Consciousness, Attention and Will - Rajen Vakil

Humans possess three fundamental faculties: consciousness, attention, and will.

Throughout the centuries, from philosophers to yogis to scientists, everyone has tried to define consciousness. Yet, consciousness still remains one of the most esoteric and mystical aspects of our lives.

According to the dictionary, consciousness refers to something that allows us to become aware of what exists, whether it is external or internal to the senses.

As students of spirituality, we must ask ourselves what is the objective of life? It is to reach a higher level of consciousness where we become increasingly aware of our mind to the point that one day, we completely transcend ?

In the spiritual sense, man is not awake. He lives in a kind of hypnotic sleep, where he becomes attached to the objects of consciousness. Gurdjieff refers to this sleep as identification, where man lives in psychological sleep. The aim of spirituality, therefore, is to wake from this state of darkness.

It is crucial to understand that consciousness is not a psychological process. It is not thought, nor feeling, nor sensation, or movement. In the simplest terms, memory is not consciousness. It is through consciousness that we become aware of thought, feeling, sensation, movement, and memory. So even though we become aware of these things through consciousness, they are not consciousness themselves. We can say that they are the objects or the content of consciousness.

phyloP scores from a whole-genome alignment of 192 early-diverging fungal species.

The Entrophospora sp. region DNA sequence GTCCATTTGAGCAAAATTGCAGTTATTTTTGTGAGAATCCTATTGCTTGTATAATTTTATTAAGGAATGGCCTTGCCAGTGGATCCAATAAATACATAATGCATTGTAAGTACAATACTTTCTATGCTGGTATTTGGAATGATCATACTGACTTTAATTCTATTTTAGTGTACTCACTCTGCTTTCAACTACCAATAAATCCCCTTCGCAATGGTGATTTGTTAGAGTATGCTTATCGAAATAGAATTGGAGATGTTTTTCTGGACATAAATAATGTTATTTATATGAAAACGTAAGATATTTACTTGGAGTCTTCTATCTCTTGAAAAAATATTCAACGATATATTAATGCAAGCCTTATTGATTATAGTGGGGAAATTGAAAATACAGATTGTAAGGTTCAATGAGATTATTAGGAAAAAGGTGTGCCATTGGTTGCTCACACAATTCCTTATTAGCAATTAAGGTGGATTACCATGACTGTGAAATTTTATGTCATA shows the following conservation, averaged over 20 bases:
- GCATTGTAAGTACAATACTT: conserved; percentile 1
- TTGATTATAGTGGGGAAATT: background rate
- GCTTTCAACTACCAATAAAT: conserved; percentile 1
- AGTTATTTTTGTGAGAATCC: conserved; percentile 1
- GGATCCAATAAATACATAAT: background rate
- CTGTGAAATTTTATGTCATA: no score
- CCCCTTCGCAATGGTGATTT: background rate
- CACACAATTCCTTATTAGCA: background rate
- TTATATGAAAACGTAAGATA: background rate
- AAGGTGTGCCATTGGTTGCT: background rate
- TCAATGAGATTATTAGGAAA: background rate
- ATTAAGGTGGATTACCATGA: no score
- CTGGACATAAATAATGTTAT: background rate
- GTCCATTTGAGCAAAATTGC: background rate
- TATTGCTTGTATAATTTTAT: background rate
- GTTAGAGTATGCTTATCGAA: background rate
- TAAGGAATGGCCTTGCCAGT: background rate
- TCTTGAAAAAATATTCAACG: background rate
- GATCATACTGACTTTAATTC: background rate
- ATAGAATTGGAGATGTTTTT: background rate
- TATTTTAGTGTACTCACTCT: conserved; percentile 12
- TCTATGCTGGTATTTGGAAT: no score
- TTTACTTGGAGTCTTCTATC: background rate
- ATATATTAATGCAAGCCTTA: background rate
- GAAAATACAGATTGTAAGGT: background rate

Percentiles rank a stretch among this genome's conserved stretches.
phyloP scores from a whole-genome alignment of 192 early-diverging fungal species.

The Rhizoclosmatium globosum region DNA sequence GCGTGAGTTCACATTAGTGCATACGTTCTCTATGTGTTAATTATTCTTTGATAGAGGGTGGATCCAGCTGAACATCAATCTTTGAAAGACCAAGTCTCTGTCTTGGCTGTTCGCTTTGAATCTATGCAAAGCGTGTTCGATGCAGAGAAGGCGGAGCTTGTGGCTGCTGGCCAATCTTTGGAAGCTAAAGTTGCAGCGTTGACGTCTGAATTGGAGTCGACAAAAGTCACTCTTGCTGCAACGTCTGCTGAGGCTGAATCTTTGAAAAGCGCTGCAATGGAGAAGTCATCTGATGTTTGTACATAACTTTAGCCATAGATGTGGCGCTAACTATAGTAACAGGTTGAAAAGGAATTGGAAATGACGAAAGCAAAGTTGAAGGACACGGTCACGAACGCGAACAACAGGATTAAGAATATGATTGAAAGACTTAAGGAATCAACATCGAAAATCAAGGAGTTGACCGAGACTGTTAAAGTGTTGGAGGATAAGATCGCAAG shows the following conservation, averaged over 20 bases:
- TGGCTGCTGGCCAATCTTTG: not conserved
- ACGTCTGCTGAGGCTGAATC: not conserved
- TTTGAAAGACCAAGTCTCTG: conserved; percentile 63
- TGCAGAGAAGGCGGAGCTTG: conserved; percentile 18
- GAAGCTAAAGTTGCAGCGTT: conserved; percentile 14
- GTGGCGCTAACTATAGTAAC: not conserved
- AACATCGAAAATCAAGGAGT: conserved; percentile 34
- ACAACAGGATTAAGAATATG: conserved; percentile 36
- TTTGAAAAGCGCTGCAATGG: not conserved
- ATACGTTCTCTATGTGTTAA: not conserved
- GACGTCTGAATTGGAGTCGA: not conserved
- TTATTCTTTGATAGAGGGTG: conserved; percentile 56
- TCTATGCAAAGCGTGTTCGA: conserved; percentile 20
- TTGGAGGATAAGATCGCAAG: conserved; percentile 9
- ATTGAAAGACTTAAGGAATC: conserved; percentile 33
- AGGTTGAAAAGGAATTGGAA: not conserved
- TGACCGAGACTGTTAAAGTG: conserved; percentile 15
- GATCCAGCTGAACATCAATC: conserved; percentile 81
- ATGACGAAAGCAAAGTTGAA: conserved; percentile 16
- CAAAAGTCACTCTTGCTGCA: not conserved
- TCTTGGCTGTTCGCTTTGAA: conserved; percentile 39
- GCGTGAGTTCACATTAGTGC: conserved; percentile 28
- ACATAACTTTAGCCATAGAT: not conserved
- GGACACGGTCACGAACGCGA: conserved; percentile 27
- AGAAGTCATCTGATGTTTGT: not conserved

In our present condition, there is never a single moment that our consciousness is free of content. Our consciousness is always attached to the objects of consciousness. The whole spiritual journey is the effort of the student to separate consciousness from the objects or content of consciousness. The student aims for a state where he experiences pure consciousness, free from content. That is, to hold a state of consciousness free from thought, feeling, sensation, movement, and memory. This is the state of nirvana or enlightenment. It is in this state that consciousness is free, and there is the perception or darshan of the divine.

Here we must ask ourselves a question: What is it that allows consciousness to become aware of the objects of consciousness? The answer is the second fundamental faculty: attention.

Consciousness, by itself, cannot be aware of objects. To do so, it throws out a beam of light, like a torch in a dark room. This beam of light is attention, which allows consciousness to see and become aware of objects in the room; thought, feeling, sensation, movement, and memory.

Attention activates the five senses. It flows out from the eyes and allows consciousness to see, flows out of the ears so that sound can be heard, out of the nostrils to activate smell, it creates a sense of taste through the tongue, and it activates touch throughout the entire body.

Attention brings the objects of consciousness into the field of consciousness.

However, attention is a double-edged sword. While making us aware of the objects of consciousness, it also causes consciousness to become attached to these objects.